Month: February 2016

Weather Wimps, Beware

If you live somewhere close to the equator, you may think you have it made. You don’t have to worry about blizzards, shoveling, snow days, or sub-zero temperatures. The weather reports are so boring where you live, it’s a wonder the meteorologist doesn’t fall asleep on the job. Eighty degrees and sunny all week, every week is not all that interesting. You may even have become a bit snobby about your warm weather location, boasting without reservation on social media while the rest of us suffer chronic hypothermia and mid-winter depression.

Maybe I’ve become bitter about the weather situation where I live. Literally. Because I’ve not-so-affectionately coined a phrase for all the warm-climate snobs out there. Weather Wimps.

Yes, Weather Wimps. You may never have to scrape ten-inch thick ice sheets from your car windows while icicles form in your nostrils and your long johns freeze to your thighs, but you don’t know what it is to endure the harsh reality of inclement winter weather. We in the Midwest are durable. We know how to survive the breath-choking heat of summer and the bone-chilling cold of winter, all in the same year—sometimes in the same month. We know how to layer up, and we know how to cool down. And our city infrastructure doesn’t shut down over a light dusting of snow.

You Weather Wimps will never know the rewards of our great suffering. Out here, we appreciate spring. We don’t take the sun for granted. The first green tree buds of the year are enough to make us pause and breathe thanks. A fragrant flower is not to be ignored. After a few months of frostbite-inducing cold, we wear a spring breeze like a royal garment. The heat of summer soon scorches relentlessly, but we get to witness an explosion of fall colors and treasure the crisp autumn air in the months to follow.

Midwestern weather patterns more realistically resemble human relationships. In every relationship, there’s the newness of spring, the scorching heat of summer, the beautiful yet mournful death of fall, and the frigid winds of winter. Weather Wimps, beware. If you approach relationships the way you approach your weather reports, you may be setting yourself up for disappointment. No relationship is as perfect as a Southern California day. Relationships are rough-hewn and rugged. More like…a typical Chicago forecast.

True love is unfailing. It doesn’t cave when storms rush in. It doesn’t hibernate when emotions run cold. It’s as steadfast as a Midwesterner trapped in a polar vortex. Weather Wimps, take heed. You may be gloating over there, in your heated outdoor pool while we shovel our walks for the thousandth time. But you have something to learn from us Midwesterners. And it’s not just about the weather.

Source: Weather Wimps, Beware

The Day I Celebrated my 107th Birthday

I’m not even a half-century old, as some have come to believe—though I did celebrate my 107th birthday last year. My birthday does not fall on Leap Year. And while my memory is not completely in tact, I do recall the day I nearly doubled in age.

Remembering birthdays has never been my strong point, and it has nothing to do with old age. I don’t expect anyone but my immediate family to remember mine. Sometimes, I even forget my own birthday. So I entered it on Facebook as February 29, 1908 as a joke. That way I’d only have to celebrate once every four years, which is fine by me.

I’d forgotten all about it until I opened my account on February 28, 2015 to a timeline filled with birthday wishes—though those who really know me caught the humor behind it. After a good laugh, I thanked my well-wishers, apologized for the misunderstanding, and changed my birthday info in the account settings.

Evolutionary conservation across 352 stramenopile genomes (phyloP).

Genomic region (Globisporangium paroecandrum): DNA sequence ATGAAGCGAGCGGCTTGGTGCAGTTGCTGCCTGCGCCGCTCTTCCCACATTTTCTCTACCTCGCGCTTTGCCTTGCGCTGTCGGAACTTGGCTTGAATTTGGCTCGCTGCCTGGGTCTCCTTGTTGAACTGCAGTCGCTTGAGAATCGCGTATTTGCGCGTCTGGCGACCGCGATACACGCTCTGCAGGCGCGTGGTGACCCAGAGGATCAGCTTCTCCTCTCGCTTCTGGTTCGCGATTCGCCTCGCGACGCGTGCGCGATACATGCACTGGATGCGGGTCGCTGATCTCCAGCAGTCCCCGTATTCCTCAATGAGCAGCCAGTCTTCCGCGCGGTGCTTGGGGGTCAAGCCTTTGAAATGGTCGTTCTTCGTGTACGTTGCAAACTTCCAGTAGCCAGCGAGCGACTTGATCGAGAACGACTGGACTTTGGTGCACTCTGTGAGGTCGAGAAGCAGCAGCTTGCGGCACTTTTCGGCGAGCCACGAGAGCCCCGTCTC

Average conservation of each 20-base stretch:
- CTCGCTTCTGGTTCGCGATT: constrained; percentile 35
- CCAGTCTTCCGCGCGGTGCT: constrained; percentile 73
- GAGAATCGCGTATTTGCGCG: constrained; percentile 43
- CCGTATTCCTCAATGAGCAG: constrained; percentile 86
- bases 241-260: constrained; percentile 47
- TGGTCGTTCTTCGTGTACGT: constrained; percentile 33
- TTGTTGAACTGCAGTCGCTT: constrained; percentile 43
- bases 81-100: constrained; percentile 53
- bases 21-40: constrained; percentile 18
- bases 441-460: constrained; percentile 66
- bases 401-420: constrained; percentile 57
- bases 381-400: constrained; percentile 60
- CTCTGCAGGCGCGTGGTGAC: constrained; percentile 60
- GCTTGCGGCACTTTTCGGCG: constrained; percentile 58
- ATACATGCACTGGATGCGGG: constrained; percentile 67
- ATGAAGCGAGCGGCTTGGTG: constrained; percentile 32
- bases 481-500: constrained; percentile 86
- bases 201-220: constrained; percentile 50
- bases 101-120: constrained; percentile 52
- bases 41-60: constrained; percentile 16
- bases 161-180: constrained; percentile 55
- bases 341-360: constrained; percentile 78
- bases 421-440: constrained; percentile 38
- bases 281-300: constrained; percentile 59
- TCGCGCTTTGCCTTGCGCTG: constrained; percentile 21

The whole thing got me thinking—how well do I really know my friends? There’s no way I could know every detail about everyone’s life, and I wouldn’t expect a small fraction of my friends to know the same about me. But those closest to me, know me—and I, them.

There are friends from different seasons of my life, all whom I love for the roles they’ve had in my life story. Some of those friends I know well, others I wish I’d had the chance to get to know better. Then there are those with whom I’ve shared the deepest valleys and the highest heights. We know each other well enough to “see into” each other. We don’t need social media to remind us the details of our lives, because we already know.

Beyond even the best of friendships, there is one who knows us better than we know ourselves. God not only knows the day we were born, he knew us before we were born. It says he knows our deepest thoughts and our unspoken desires. He sees the hidden corners of our hearts, yet loves us still. So, even if the world mistakenly believes me to be 107 years old, God counts the exact number of my days. Because true love knows.
“You have searched me, Lord, and you know me. You know when I sit and when I rise; you perceive my thoughts from afar. You discern my going out and my lying down; you are familiar with all my ways. Before a word is on my tongue you, Lord, know it completely. You hem me in behind and before, and you lay your hand upon me. Such knowledge is too wonderful for me, too lofty for me to attain.” (Psalm 139:1-6)

Source: The Day I Celebrated my 107th Birthday

The Bear Lives

As a little girl I lived in full expectation my stuffed animals would one day come to life. My sister and I would tuck ourselves in our bedroom closet, close our eyes tight, and cover our heads in belief our little friends would drop from the trees of the play land we’d imagined in our heads. And almost every night, I’d pray God would do some miracle and I’d wake up to a room full of furry, friendly animals.

My favored candidate for transformation was a bear named Happy. I’d gotten the buff-colored, pointy-eared bear at a garage sale and loved it’s furry hair right off. It wasn’t the most beautiful sight by the time I was done with it. The orange-rimmed brown eyes were literally hanging by a thread. But the bear was clearly well-loved.

Many years passed, and most of my childhood toys, if they hadn’t suffered the fate of the dump truck, went the way of the neighborhood garage sale. My sentimental sister kept a few of our favorite bears, who survived long enough to meet our own children. But none of them came to life. Until one day.